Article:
After Joshua and Sandra Sweek noticed that their 6-month-old son, Noah, was having breathing problems, they took him to the doctor. There, the baby was diagnosed with suspected asthma. Noah was prescribed what felt like a pharmacy full of medications, Joshua says, including oral drugs, maintenance breathing treatments and a rescue inhaler. But they received little guidance about how to manage Noah’s condition effectively.
“Everyone kept telling us he’d grow out of it, so they never guided us on what to do about it,” Joshua says.
That lack of knowledge resurfaced repeatedly in a slew of negative consequences over the next several years. With no knowledge of triggers for Noah’s asthma symptoms, no education on the best way to administer his medications and no real understanding of asthma in general, the family found themselves in their local hospital’s Emergency Department every two to three months over the next seven years to get treatments for Noah’s asthma flare-ups.
As a bartender with no insurance, Joshua frequently worked overtime to pay the family’s enormous medical bills. Even when Noah seemed well, his parents were on constant alert to make sure their medically fragile child was OK.
“We spent a lot of sleepless nights just watching his chest rise and fall to make sure he was still breathing,” Joshua remembers.
A particularly terrifying event finally prompted change. When Noah was 7, he had an asthma attack more intense than any he’d ever had before. Both of his lungs collapsed, sending him to the intensive care unit at Children’s National Hospital for one week. Never leaving Noah’s side, Joshua was visited by a multitude of care providers, including Stephen J. Teach, M.D., M.P.H., the director and principal investigator for IMPACT DC, the award-winning program that aims to improve asthma care and outcomes for children in the District of Columbia area.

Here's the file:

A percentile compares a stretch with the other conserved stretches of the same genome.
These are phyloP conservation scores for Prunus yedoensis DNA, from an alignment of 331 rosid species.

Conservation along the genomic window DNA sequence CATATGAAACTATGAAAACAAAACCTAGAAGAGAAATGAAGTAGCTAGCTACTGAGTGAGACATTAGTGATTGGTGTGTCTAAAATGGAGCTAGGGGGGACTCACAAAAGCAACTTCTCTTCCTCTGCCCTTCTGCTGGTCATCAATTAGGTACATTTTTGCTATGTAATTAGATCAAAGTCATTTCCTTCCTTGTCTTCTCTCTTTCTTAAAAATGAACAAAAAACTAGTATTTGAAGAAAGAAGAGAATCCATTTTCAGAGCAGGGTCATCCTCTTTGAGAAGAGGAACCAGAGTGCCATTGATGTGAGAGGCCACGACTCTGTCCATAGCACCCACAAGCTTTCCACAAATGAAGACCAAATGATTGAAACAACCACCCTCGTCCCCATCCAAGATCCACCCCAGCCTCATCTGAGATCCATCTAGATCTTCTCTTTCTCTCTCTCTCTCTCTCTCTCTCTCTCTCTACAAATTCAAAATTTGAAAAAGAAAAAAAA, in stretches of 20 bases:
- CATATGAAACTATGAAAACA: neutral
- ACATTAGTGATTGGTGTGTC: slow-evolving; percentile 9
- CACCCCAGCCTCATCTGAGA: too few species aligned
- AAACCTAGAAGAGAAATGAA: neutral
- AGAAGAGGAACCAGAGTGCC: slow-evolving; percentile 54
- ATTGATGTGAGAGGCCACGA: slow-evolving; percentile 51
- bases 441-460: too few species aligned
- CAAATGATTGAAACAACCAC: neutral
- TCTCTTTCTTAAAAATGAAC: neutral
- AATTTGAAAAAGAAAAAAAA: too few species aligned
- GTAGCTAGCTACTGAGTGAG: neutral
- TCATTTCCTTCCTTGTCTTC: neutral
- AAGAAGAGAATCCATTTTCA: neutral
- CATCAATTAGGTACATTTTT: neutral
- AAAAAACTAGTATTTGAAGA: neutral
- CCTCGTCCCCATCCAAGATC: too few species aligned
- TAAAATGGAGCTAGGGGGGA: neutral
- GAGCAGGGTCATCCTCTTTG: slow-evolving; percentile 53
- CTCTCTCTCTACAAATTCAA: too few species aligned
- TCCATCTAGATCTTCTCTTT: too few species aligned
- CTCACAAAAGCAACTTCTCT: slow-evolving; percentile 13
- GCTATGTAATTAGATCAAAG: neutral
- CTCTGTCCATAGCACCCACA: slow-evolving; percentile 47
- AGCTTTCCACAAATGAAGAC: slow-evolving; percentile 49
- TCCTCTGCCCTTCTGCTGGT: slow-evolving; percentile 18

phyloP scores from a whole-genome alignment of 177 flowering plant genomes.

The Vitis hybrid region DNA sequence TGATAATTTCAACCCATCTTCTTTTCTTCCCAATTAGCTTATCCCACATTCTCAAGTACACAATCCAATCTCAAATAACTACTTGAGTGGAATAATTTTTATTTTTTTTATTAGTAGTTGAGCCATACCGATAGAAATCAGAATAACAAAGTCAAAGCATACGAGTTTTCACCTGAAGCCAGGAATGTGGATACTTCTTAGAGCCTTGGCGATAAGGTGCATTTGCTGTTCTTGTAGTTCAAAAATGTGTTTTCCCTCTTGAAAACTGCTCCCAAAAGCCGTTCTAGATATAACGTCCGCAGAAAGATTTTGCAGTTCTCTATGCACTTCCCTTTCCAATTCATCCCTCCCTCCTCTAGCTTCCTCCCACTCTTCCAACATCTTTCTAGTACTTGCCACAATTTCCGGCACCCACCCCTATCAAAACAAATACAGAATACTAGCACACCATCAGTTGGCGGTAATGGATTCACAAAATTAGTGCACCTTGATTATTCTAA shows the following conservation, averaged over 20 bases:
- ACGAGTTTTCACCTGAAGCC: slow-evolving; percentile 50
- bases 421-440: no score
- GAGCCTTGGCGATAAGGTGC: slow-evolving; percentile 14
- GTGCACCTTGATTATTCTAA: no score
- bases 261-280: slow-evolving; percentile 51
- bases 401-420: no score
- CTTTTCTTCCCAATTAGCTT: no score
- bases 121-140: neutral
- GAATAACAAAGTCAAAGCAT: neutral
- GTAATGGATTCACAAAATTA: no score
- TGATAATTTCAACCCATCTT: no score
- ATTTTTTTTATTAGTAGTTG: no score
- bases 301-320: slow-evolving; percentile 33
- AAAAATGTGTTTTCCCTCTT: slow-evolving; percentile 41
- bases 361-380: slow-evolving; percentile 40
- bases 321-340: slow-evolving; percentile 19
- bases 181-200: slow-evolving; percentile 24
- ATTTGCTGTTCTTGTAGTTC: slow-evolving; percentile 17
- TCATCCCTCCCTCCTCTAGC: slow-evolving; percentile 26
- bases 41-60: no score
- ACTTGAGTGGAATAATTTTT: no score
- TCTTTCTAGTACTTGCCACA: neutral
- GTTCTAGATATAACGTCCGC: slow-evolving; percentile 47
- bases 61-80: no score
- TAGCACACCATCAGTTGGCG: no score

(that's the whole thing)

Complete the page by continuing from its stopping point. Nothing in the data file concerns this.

“Noah had all these machines connected to him. It was pretty intense,” Joshua says. “It was a horrible situation, but it was a blessing in disguise because it put us on the path to better understanding his condition.”
Dr. Teach asked to take over Noah’s care and connected the family to IMPACT DC. Joshua and Sandra began receiving teaching through IMPACT DC, catching up on seven years of asthma knowledge. With Dr. Teach’s help, they learned Noah’s triggers include winter weather, cigarette smoke, dust and exposure to damp, cold conditions like getting soaked by rain. The couple also learned more about what Noah goes through when he experiences an asthma flare-up.
“They told us to imagine putting a bag over our heads and trying to breathe or imagine breathing through a coffee straw,” Joshua says.
Now 14 years old and a high school freshman, Noah has an asthma flare-up strong enough to send him to the Emergency Department about once a year—a marked reduction from the four to six times a year in the past. He stays active, wrestling with his 8-year-old brother, playing basketball and swimming.
“It’s all about keeping his asthma under control as best we can and just letting him live his life,” Joshua says. “My hope is that he can live a good, normal life and never let this stop him from doing anything he wants to do.”